Once I was out of Noah’s talk I went to SHIBATA’s talk on the work going into Gemifying the standard lib. The idea is that by having the concept of an “internal gem”, we can get the benefits of having a library ship with the default version of Ruby like a standard library. We also get the benefits of a gem that can be upgraded and released in rapid succession instead of relying on the Ruby release cycle.

Internally you can check if a library is a “default gem”.

require 'openssl'
# => true

There are a number of libraries that have already been converted to “default gems”.

The biggest downside I can tell is that the process requires more work from maintainers since they have to update a separate repo in addition to the code in the Ruby repository. For things like open SSL where it may be critical to getting a patch as soon as possible, it makes sense to have it installable as a default gem.

In Ruby 2.5 Bundler is supposed to be moved to a “default gem” so that you don’t run into this problem after upgrading or installing a new Ruby version:

$ bundle install
-bash: bundle: command not found

Shizuo Fujita: “How to optimize Ruby internal”

One of my favorite talks of the day came after the afternoon break. One of the sponsors in the sponsor hall was passing out coffee, so maybe there’s a correlation there.

The talk was by Shizuo Fujita who is working in optimizing Ruby internals and he spoke about the general patterns for optimizing code. It isn’t so different from optimizing Ruby code, mostly avoiding allocations to save time. He shared his benchmarking methodologies using a Mac tool called iprofiler. For example, if you have a script called scratch.rb and you are using Ruby 2.4.2 on your system you can profile it like this:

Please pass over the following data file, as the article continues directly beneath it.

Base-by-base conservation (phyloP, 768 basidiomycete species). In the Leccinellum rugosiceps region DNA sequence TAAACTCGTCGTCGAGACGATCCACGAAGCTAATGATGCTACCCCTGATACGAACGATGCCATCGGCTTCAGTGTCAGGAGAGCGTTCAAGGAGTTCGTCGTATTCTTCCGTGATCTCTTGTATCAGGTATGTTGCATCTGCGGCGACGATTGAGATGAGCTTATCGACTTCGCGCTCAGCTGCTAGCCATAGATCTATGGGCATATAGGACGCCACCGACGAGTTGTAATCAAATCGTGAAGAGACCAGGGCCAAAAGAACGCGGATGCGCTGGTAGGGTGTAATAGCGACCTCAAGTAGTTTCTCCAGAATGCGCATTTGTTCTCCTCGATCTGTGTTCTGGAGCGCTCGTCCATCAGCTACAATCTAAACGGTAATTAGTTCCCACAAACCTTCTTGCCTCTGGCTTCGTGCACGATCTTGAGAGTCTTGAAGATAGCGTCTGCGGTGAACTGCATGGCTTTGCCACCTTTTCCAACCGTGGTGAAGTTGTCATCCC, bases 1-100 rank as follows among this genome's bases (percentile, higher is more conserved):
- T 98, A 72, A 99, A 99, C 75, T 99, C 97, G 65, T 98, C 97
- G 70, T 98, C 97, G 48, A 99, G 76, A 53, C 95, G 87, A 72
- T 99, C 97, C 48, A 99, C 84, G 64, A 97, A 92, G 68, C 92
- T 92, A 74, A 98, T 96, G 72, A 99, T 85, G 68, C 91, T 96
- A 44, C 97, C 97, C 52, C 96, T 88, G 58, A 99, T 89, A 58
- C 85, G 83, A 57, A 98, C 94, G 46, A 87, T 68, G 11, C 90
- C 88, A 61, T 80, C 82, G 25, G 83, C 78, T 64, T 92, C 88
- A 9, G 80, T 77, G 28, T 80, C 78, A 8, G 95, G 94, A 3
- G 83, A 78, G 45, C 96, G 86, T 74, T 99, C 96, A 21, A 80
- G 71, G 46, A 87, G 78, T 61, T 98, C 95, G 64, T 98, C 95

$ iprofiler -timeprofiler /Users/schneems/.rubies/ruby-2.4.2/bin/ruby ./scratch.rb
iprofiler: Preparing recording resources
iprofiler: Profiling process 29245 (ruby) for 10 seconds
iprofiler: Timer expired. Ending recording.
iprofiler: Saving session...
iprofiler: Session saved at /private/tmp/ruby.dtps

Once you have the dtps file you can open it in the instruments app.

$ open /private/tmp/ruby.dtps

He spoke about a few performance improvements. One was speeding up Hash#merge. Here’s the commit

He switched out a call from rb_obj_dup to rb_hash_dup. This avoids a call lookup and the hash dup method looks like it does less work.

Overall that patch made Hash#merge 50-60% faster.

He shared some examples of other optimizations he would like to make. I think it will be interesting to see future patches.

Ruby Committers vs the World

After so many talks in Japanese (via a translator) I needed a bit of a break so I sat out for the last session and came back for “Ruby Committers vs the World”. This is where the committers sit on stage and answer audience questions.

There was some interesting discussion around adding static typing or optional static typing. There was also some discussion about being able to assign variables from left to right instead of right to left. I think they decided that you could already do this since you can write your own method to achieve this goal. But they did talk about it for a really long time.

After that, there was a party with a giant barrel of sake which we drank out of cedar boxes. It was pretty great.

While it’s exhausting to listen to translators all day it’s really worth it to hear a perspective that I won’t get anywhere else in the world. RubyKaigi is the largest single group of Ruby contributors and home of some extremely technical talks. I always leave with my head hurting a bit but much smarter. The first day of this year is no exception.

If you’re interested in going I wrote a short post on my observations of how Kaigi is different from other conferences you may have attended. You can read my Gajin Guide to RubyKaigi.

I was going to write up notes on the other days but A) my jetlag started kicking in and B) All the videos for RubyKaigi are now online (click on the talk title).